Abu Dhabi, UAEMonday 24 June 2019

Hundreds arrested as Kazakhs vote for first new leader in decades

Interim president Kassym-Jomart Tokayev is expected to win nearly 73 per cent of the vote

Former Kazakh President Nursultan Nazarbaye casts his ballot at a polling station during the presidential elections in Nur-Sultan, the capital city of Kazakhstan on Sunday, June 9, 2019. AP
Former Kazakh President Nursultan Nazarbaye casts his ballot at a polling station during the presidential elections in Nur-Sultan, the capital city of Kazakhstan on Sunday, June 9, 2019. AP

Police in Kazakhstan arrested hundreds of protesters on Sunday as they demonstrated against a vote certain to confirm former president Nursultan Nazarbayev's hand-picked successor.

"Around 500 people were delivered to police precincts in the cities of Nur-sultan and Almaty," said deputy interior minister Marat Kozhayev.

Kazakhs went to the polls to elect their first new leader in 30 years after Mr Nazarbayev stepped down from the presidency in March. He appointed career diplomat Kassym-Jomart Tokayev, 66, as interim president and is backing him as the candidate for the ruling party.

But Mr Nazarbayev's foreign-based political nemesis, fugitive banker Mukhtar Ablyazov had called for protests in cities across the nation on Sunday and Monday.

Mr Tokayev has six rivals in the election including one low-key opposition figure, but none are widely known in Muslim-majority Kazakhstan.

By contrast, Mr Tokayev has won endorsements from pop stars and film actors and appears to have the weight of the state machine behind him.

The departure of Mr Nazarbayev, 78, shocked Kazakhs who lived under his rule since Soviet times, but he is still expected to call the shots in the oil-rich Central Asian state of 18 million people.

After voting at the lavish state opera house in the capital Nur-Sultan, Mr Tokayev spoke in English with reporters and acknowledged that Mr Nazarbayev "was still in power in the capacity of chairman of the security council... and other capacities".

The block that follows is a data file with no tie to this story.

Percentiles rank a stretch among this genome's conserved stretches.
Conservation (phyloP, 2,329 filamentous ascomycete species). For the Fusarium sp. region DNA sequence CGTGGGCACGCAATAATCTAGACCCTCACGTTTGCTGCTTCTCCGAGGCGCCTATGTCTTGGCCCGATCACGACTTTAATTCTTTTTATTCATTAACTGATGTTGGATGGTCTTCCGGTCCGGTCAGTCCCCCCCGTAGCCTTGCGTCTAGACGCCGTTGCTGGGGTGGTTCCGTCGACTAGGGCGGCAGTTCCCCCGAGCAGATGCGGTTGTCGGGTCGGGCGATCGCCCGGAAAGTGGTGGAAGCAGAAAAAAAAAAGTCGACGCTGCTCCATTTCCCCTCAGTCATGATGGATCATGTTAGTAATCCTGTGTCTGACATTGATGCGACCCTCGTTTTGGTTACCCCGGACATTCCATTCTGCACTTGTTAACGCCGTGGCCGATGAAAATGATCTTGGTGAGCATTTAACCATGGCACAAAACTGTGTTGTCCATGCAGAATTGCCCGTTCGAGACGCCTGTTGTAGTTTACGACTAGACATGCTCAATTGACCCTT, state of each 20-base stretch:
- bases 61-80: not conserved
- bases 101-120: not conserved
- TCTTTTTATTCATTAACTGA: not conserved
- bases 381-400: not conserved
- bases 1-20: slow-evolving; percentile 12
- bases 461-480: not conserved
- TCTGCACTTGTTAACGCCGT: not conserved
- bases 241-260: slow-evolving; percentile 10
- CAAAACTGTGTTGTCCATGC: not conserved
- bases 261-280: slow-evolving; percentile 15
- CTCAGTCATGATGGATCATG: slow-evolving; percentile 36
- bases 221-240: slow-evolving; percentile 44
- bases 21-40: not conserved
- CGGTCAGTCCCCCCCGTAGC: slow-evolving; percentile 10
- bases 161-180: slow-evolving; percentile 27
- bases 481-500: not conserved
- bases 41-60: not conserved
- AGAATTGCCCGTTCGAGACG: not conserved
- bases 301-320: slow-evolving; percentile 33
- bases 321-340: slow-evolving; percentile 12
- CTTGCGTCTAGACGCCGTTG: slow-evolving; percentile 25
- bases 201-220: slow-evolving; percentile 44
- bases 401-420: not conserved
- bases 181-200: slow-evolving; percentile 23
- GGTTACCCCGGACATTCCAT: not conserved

Responding to concerns about police crackdowns on protests before the vote, Mr Tokayev pledged his administration would be "building up a dialogue with all those who support the government and those who are against the government".

Marat Sagyndykov, a retired 65-year-old former civil servant in the largest city Almaty said he had voted for Mr Tokayev "in order to continue the course of the Leader of the Nation", referring to Mr Nazarbayev's constitutionally designated status.

"I think in 30 years we have had some successes. There have been negatives, too, but they exist in all countries," he said.

Speculating on the outcome of the tightly-controlled vote, Mr Tokayev's campaign chief told journalists Friday that he predicted victory but without the overwhelming backing enjoyed by Mr Nazarbayev.

"I think Tokayev will receive the support of the majority of the population, but to aspire to the figures that Nursultan Nazarbayev received would be inappropriate," said campaign chief Maulen Ashimbayev in comments reported by Russian news agency Interfax.

One of the two Kazakh polling agencies permitted by authorities to operate in the run-up to the vote found Mr Tokayev would win nearly 73 per cent of the vote.

Four years ago Mr Nazarbayev scored nearly 98 per cent of a virtually uncontested vote where the official turnout was 95 per cent.

No Kazakh vote has ever been recognised as fully democratic by the Organisation for Security and Cooperation in Europe, which has sent more than 300 observers to monitor this election.

Ivan Sedov, a 42-year-old entrepreneur from Almaty said he had voted for Daniya Yespayeva, 58, the only woman on the ballot "in the spirit of protest".

"I don't support this power transition. I think it has been rushed through. There aren't any (real) candidates to choose from," Mr Sedov told AFP.

There is only one openly opposition candidate in the race, journalist Amirzhan Kosanov, who has a track record of criticising the government.

However, he has come under fire for a lacklustre and tepid campaign where he has vaguely criticised the system, rather than attacking either Mr Tokayev or his predecessor directly.

The build-up to the vote was marked by an intensifying crackdown on the opposition with courts sentencing protesters to short stays in jail and police raiding activists' homes.

Human Rights Watch called the prospect of a genuine political transition "an illusion" and noted the persistence of rights abuses under Mr Tokayev's presidency.

"Kazakh authorities routinely break up peaceful protests, forcibly round up participants – sometimes literally binding their hands and feet – and sanction them with warnings, fines, and short-term imprisonment," the watchdog said.

Mr Nazarbayev's foreign-based political nemesis, fugitive banker Mukhtar Ablyazov, called for protests in cities across the country on Sunday and Monday.

Updated: June 9, 2019 08:12 PM

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